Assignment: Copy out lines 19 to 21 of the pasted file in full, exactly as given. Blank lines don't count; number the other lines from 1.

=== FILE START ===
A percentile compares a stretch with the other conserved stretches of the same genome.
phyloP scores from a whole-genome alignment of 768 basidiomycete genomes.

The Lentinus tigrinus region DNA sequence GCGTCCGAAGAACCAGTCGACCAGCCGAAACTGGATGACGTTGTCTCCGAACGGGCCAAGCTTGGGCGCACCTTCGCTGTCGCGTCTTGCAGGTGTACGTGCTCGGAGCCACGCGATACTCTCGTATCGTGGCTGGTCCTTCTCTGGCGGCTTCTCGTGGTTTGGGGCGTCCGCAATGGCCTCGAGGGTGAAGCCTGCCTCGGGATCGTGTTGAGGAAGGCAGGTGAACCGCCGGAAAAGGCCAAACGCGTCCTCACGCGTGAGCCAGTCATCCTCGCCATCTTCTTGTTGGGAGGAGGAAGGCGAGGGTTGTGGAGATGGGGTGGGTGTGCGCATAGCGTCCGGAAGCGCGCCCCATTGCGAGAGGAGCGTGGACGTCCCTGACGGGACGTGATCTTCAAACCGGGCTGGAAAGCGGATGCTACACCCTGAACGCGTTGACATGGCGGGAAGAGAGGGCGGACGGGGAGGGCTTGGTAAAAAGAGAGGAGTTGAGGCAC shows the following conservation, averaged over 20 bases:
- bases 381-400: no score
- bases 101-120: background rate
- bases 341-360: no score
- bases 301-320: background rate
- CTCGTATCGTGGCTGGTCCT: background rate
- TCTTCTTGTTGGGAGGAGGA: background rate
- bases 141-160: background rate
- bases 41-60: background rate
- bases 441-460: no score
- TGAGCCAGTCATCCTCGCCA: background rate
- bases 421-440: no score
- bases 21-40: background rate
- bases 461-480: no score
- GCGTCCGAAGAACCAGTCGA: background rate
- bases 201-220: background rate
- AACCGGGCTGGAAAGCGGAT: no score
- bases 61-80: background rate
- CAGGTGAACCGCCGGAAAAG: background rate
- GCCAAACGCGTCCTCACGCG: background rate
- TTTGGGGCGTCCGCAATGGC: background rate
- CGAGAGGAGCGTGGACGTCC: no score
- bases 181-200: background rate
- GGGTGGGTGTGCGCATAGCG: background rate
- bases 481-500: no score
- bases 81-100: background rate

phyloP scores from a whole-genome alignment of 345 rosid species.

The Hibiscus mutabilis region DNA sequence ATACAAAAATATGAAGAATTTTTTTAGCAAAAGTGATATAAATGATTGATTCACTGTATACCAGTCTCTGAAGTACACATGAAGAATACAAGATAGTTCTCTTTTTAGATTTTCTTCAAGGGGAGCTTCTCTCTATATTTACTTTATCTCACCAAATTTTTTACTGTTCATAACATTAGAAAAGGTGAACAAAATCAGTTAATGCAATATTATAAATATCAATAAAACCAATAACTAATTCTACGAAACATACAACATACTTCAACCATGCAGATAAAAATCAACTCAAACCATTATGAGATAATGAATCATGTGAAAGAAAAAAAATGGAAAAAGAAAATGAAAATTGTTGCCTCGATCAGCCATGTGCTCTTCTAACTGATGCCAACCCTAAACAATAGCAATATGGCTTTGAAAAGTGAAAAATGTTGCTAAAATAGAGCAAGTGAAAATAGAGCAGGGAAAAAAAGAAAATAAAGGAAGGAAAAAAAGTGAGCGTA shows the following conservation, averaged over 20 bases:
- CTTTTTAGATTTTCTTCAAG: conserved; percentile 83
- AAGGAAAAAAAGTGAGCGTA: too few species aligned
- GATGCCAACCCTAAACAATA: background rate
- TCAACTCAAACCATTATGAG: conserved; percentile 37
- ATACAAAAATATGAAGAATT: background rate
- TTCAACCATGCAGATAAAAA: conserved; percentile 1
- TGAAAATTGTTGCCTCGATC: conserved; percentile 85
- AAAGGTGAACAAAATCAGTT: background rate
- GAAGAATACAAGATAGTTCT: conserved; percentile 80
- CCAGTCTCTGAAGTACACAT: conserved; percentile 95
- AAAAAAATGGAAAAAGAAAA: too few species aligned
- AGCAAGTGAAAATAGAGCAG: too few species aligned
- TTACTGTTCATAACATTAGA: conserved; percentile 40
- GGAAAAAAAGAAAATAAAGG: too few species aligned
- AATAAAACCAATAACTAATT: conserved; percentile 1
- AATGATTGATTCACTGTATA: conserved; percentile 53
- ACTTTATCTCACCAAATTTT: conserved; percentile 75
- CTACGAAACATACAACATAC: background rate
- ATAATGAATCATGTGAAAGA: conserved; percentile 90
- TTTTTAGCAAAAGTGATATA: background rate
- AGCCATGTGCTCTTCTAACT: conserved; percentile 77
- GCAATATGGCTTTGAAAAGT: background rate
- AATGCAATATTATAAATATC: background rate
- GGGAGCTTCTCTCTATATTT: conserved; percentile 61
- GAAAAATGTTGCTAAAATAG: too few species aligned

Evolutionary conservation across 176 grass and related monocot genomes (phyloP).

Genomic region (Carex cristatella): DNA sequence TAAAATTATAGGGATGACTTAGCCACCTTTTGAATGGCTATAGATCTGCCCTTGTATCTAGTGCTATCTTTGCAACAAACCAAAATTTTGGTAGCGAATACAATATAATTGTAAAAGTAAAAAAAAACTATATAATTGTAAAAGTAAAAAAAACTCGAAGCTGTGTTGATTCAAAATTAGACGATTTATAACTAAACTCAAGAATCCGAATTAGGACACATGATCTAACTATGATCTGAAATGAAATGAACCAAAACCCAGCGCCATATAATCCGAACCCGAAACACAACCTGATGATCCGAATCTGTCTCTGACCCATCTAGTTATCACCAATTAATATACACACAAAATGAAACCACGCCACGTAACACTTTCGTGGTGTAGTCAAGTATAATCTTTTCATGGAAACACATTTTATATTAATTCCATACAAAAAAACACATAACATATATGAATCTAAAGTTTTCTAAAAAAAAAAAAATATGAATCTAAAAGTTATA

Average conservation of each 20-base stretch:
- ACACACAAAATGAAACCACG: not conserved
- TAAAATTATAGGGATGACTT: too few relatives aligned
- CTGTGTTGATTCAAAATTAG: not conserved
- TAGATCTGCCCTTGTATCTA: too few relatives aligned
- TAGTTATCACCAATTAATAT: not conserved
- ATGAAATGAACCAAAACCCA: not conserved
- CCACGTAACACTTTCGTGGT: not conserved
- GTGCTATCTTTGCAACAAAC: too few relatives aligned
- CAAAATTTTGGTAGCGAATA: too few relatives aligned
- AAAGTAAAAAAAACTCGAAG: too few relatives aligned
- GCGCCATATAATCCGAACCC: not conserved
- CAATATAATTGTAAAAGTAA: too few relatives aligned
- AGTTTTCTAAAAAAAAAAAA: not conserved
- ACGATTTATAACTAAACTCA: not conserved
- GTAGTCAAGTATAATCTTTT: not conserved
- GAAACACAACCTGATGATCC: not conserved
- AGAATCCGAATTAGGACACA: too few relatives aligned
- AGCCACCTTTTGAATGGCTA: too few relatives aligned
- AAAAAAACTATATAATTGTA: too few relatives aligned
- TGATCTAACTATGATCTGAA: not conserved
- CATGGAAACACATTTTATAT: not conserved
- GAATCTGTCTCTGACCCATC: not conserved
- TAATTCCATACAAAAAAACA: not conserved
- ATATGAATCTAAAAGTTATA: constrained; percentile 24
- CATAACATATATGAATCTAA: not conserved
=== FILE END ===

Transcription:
- AACCGGGCTGGAAAGCGGAT: no score
- bases 61-80: background rate
- CAGGTGAACCGCCGGAAAAG: background rate